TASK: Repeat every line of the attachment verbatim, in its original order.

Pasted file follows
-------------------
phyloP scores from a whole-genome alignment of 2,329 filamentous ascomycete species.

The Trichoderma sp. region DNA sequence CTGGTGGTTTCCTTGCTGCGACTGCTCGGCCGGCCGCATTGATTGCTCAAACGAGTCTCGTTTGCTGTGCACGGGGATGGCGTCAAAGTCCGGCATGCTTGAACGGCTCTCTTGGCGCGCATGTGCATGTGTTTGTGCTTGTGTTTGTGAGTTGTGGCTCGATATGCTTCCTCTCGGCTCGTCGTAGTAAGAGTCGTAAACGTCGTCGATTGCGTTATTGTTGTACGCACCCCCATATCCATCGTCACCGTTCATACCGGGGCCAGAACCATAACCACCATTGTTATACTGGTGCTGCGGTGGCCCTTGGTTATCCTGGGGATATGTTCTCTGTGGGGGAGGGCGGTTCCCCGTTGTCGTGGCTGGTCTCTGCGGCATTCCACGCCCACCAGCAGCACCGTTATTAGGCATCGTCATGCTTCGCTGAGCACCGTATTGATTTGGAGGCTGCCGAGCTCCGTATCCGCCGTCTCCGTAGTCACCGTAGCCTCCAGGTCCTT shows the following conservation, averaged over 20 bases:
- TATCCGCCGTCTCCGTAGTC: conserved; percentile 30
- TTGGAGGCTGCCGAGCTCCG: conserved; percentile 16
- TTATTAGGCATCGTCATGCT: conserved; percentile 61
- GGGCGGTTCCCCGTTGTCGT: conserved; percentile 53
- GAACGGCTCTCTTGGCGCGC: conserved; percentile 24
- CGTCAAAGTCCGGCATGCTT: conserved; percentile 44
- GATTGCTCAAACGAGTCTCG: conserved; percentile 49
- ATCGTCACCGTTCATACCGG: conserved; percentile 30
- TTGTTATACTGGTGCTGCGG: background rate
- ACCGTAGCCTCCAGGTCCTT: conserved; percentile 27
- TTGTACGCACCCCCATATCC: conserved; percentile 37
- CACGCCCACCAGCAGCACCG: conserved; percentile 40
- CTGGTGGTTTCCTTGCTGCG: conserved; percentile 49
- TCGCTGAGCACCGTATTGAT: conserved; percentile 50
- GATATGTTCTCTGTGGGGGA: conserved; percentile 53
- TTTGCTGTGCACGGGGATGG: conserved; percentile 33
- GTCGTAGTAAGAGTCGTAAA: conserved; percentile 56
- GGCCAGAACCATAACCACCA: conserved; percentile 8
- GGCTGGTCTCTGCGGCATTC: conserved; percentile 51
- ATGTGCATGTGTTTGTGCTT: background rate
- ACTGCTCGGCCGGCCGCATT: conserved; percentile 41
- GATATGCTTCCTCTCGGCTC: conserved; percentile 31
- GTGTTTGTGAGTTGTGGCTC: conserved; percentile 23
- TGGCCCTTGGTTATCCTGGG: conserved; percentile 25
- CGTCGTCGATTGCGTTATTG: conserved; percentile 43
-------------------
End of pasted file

phyloP scores from a whole-genome alignment of 2,329 filamentous ascomycete species.

The Trichoderma sp. region DNA sequence CTGGTGGTTTCCTTGCTGCGACTGCTCGGCCGGCCGCATTGATTGCTCAAACGAGTCTCGTTTGCTGTGCACGGGGATGGCGTCAAAGTCCGGCATGCTTGAACGGCTCTCTTGGCGCGCATGTGCATGTGTTTGTGCTTGTGTTTGTGAGTTGTGGCTCGATATGCTTCCTCTCGGCTCGTCGTAGTAAGAGTCGTAAACGTCGTCGATTGCGTTATTGTTGTACGCACCCCCATATCCATCGTCACCGTTCATACCGGGGCCAGAACCATAACCACCATTGTTATACTGGTGCTGCGGTGGCCCTTGGTTATCCTGGGGATATGTTCTCTGTGGGGGAGGGCGGTTCCCCGTTGTCGTGGCTGGTCTCTGCGGCATTCCACGCCCACCAGCAGCACCGTTATTAGGCATCGTCATGCTTCGCTGAGCACCGTATTGATTTGGAGGCTGCCGAGCTCCGTATCCGCCGTCTCCGTAGTCACCGTAGCCTCCAGGTCCTT shows the following conservation, averaged over 20 bases:
- TATCCGCCGTCTCCGTAGTC: conserved; percentile 30
- TTGGAGGCTGCCGAGCTCCG: conserved; percentile 16
- TTATTAGGCATCGTCATGCT: conserved; percentile 61
- GGGCGGTTCCCCGTTGTCGT: conserved; percentile 53
- GAACGGCTCTCTTGGCGCGC: conserved; percentile 24
- CGTCAAAGTCCGGCATGCTT: conserved; percentile 44
- GATTGCTCAAACGAGTCTCG: conserved; percentile 49
- ATCGTCACCGTTCATACCGG: conserved; percentile 30
- TTGTTATACTGGTGCTGCGG: background rate
- ACCGTAGCCTCCAGGTCCTT: conserved; percentile 27
- TTGTACGCACCCCCATATCC: conserved; percentile 37
- CACGCCCACCAGCAGCACCG: conserved; percentile 40
- CTGGTGGTTTCCTTGCTGCG: conserved; percentile 49
- TCGCTGAGCACCGTATTGAT: conserved; percentile 50
- GATATGTTCTCTGTGGGGGA: conserved; percentile 53
- TTTGCTGTGCACGGGGATGG: conserved; percentile 33
- GTCGTAGTAAGAGTCGTAAA: conserved; percentile 56
- GGCCAGAACCATAACCACCA: conserved; percentile 8
- GGCTGGTCTCTGCGGCATTC: conserved; percentile 51
- ATGTGCATGTGTTTGTGCTT: background rate
- ACTGCTCGGCCGGCCGCATT: conserved; percentile 41
- GATATGCTTCCTCTCGGCTC: conserved; percentile 31
- GTGTTTGTGAGTTGTGGCTC: conserved; percentile 23
- TGGCCCTTGGTTATCCTGGG: conserved; percentile 25
- CGTCGTCGATTGCGTTATTG: conserved; percentile 43